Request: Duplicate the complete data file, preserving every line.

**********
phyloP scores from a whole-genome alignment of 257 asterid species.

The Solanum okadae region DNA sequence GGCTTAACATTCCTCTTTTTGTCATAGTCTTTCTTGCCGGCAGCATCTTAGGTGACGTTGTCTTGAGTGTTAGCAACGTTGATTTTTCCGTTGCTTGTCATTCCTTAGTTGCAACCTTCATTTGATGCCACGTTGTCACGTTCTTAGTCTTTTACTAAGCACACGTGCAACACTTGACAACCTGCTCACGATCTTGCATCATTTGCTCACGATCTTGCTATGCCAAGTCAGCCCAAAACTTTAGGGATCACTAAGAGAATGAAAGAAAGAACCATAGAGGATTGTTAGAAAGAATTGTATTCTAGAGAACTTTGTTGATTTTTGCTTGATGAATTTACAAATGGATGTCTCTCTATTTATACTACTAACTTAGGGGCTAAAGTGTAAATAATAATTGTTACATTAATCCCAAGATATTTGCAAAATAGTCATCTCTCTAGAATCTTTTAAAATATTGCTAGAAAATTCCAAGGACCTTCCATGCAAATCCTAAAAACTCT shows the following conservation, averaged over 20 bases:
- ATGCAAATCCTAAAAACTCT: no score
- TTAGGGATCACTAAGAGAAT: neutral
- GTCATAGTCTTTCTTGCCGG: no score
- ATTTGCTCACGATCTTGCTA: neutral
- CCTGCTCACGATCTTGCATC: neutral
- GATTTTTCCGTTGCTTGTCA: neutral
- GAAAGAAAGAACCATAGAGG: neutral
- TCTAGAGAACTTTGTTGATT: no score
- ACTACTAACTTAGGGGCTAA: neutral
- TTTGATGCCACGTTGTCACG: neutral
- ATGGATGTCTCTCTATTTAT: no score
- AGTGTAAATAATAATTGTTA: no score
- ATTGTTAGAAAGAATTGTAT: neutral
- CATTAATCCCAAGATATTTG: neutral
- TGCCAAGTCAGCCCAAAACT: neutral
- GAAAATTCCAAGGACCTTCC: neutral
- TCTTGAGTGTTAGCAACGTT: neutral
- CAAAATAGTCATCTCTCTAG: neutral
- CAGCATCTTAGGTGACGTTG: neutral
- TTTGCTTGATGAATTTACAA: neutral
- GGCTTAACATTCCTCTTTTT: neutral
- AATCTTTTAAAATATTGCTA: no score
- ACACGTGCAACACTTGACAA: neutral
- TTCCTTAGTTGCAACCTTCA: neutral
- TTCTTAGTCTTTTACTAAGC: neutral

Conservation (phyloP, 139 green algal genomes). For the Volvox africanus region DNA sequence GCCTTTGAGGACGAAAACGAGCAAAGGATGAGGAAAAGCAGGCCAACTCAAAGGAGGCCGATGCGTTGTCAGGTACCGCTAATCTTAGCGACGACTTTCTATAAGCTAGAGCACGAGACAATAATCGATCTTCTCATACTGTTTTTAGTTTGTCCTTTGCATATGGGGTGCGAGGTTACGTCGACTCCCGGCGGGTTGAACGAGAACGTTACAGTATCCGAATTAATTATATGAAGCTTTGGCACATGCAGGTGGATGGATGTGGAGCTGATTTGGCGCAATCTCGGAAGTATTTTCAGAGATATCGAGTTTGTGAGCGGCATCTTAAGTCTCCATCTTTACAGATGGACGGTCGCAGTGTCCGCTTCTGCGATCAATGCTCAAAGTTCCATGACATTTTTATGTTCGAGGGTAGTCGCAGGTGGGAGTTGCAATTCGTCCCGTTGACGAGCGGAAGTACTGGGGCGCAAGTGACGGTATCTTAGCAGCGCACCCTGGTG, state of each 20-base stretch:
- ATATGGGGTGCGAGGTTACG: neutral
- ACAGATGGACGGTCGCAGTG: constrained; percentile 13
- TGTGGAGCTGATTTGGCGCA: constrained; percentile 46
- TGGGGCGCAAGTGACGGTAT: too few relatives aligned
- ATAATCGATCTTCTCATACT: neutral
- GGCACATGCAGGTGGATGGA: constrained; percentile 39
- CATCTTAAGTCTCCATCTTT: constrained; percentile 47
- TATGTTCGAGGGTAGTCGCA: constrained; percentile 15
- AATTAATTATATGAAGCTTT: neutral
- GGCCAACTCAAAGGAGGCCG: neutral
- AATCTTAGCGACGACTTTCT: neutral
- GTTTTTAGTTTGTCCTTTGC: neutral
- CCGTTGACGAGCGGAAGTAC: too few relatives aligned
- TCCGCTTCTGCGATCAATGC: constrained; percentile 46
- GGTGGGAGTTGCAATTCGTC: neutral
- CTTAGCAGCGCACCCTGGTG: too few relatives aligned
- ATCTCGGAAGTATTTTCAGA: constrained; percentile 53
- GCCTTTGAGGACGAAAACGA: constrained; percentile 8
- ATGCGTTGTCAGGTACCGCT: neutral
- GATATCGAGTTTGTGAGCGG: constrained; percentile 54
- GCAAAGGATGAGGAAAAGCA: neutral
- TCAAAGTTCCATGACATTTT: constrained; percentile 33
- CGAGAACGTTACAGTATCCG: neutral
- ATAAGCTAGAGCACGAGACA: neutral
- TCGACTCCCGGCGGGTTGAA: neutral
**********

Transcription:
phyloP scores from a whole-genome alignment of 257 asterid species.

The Solanum okadae region DNA sequence GGCTTAACATTCCTCTTTTTGTCATAGTCTTTCTTGCCGGCAGCATCTTAGGTGACGTTGTCTTGAGTGTTAGCAACGTTGATTTTTCCGTTGCTTGTCATTCCTTAGTTGCAACCTTCATTTGATGCCACGTTGTCACGTTCTTAGTCTTTTACTAAGCACACGTGCAACACTTGACAACCTGCTCACGATCTTGCATCATTTGCTCACGATCTTGCTATGCCAAGTCAGCCCAAAACTTTAGGGATCACTAAGAGAATGAAAGAAAGAACCATAGAGGATTGTTAGAAAGAATTGTATTCTAGAGAACTTTGTTGATTTTTGCTTGATGAATTTACAAATGGATGTCTCTCTATTTATACTACTAACTTAGGGGCTAAAGTGTAAATAATAATTGTTACATTAATCCCAAGATATTTGCAAAATAGTCATCTCTCTAGAATCTTTTAAAATATTGCTAGAAAATTCCAAGGACCTTCCATGCAAATCCTAAAAACTCT shows the following conservation, averaged over 20 bases:
- ATGCAAATCCTAAAAACTCT: no score
- TTAGGGATCACTAAGAGAAT: neutral
- GTCATAGTCTTTCTTGCCGG: no score
- ATTTGCTCACGATCTTGCTA: neutral
- CCTGCTCACGATCTTGCATC: neutral
- GATTTTTCCGTTGCTTGTCA: neutral
- GAAAGAAAGAACCATAGAGG: neutral
- TCTAGAGAACTTTGTTGATT: no score
- ACTACTAACTTAGGGGCTAA: neutral
- TTTGATGCCACGTTGTCACG: neutral
- ATGGATGTCTCTCTATTTAT: no score
- AGTGTAAATAATAATTGTTA: no score
- ATTGTTAGAAAGAATTGTAT: neutral
- CATTAATCCCAAGATATTTG: neutral
- TGCCAAGTCAGCCCAAAACT: neutral
- GAAAATTCCAAGGACCTTCC: neutral
- TCTTGAGTGTTAGCAACGTT: neutral
- CAAAATAGTCATCTCTCTAG: neutral
- CAGCATCTTAGGTGACGTTG: neutral
- TTTGCTTGATGAATTTACAA: neutral
- GGCTTAACATTCCTCTTTTT: neutral
- AATCTTTTAAAATATTGCTA: no score
- ACACGTGCAACACTTGACAA: neutral
- TTCCTTAGTTGCAACCTTCA: neutral
- TTCTTAGTCTTTTACTAAGC: neutral

Conservation (phyloP, 139 green algal genomes). For the Volvox africanus region DNA sequence GCCTTTGAGGACGAAAACGAGCAAAGGATGAGGAAAAGCAGGCCAACTCAAAGGAGGCCGATGCGTTGTCAGGTACCGCTAATCTTAGCGACGACTTTCTATAAGCTAGAGCACGAGACAATAATCGATCTTCTCATACTGTTTTTAGTTTGTCCTTTGCATATGGGGTGCGAGGTTACGTCGACTCCCGGCGGGTTGAACGAGAACGTTACAGTATCCGAATTAATTATATGAAGCTTTGGCACATGCAGGTGGATGGATGTGGAGCTGATTTGGCGCAATCTCGGAAGTATTTTCAGAGATATCGAGTTTGTGAGCGGCATCTTAAGTCTCCATCTTTACAGATGGACGGTCGCAGTGTCCGCTTCTGCGATCAATGCTCAAAGTTCCATGACATTTTTATGTTCGAGGGTAGTCGCAGGTGGGAGTTGCAATTCGTCCCGTTGACGAGCGGAAGTACTGGGGCGCAAGTGACGGTATCTTAGCAGCGCACCCTGGTG, state of each 20-base stretch:
- ATATGGGGTGCGAGGTTACG: neutral
- ACAGATGGACGGTCGCAGTG: constrained; percentile 13
- TGTGGAGCTGATTTGGCGCA: constrained; percentile 46
- TGGGGCGCAAGTGACGGTAT: too few relatives aligned
- ATAATCGATCTTCTCATACT: neutral
- GGCACATGCAGGTGGATGGA: constrained; percentile 39
- CATCTTAAGTCTCCATCTTT: constrained; percentile 47
- TATGTTCGAGGGTAGTCGCA: constrained; percentile 15
- AATTAATTATATGAAGCTTT: neutral
- GGCCAACTCAAAGGAGGCCG: neutral
- AATCTTAGCGACGACTTTCT: neutral
- GTTTTTAGTTTGTCCTTTGC: neutral
- CCGTTGACGAGCGGAAGTAC: too few relatives aligned
- TCCGCTTCTGCGATCAATGC: constrained; percentile 46
- GGTGGGAGTTGCAATTCGTC: neutral
- CTTAGCAGCGCACCCTGGTG: too few relatives aligned
- ATCTCGGAAGTATTTTCAGA: constrained; percentile 53
- GCCTTTGAGGACGAAAACGA: constrained; percentile 8
- ATGCGTTGTCAGGTACCGCT: neutral
- GATATCGAGTTTGTGAGCGG: constrained; percentile 54
- GCAAAGGATGAGGAAAAGCA: neutral
- TCAAAGTTCCATGACATTTT: constrained; percentile 33
- CGAGAACGTTACAGTATCCG: neutral
- ATAAGCTAGAGCACGAGACA: neutral
- TCGACTCCCGGCGGGTTGAA: neutral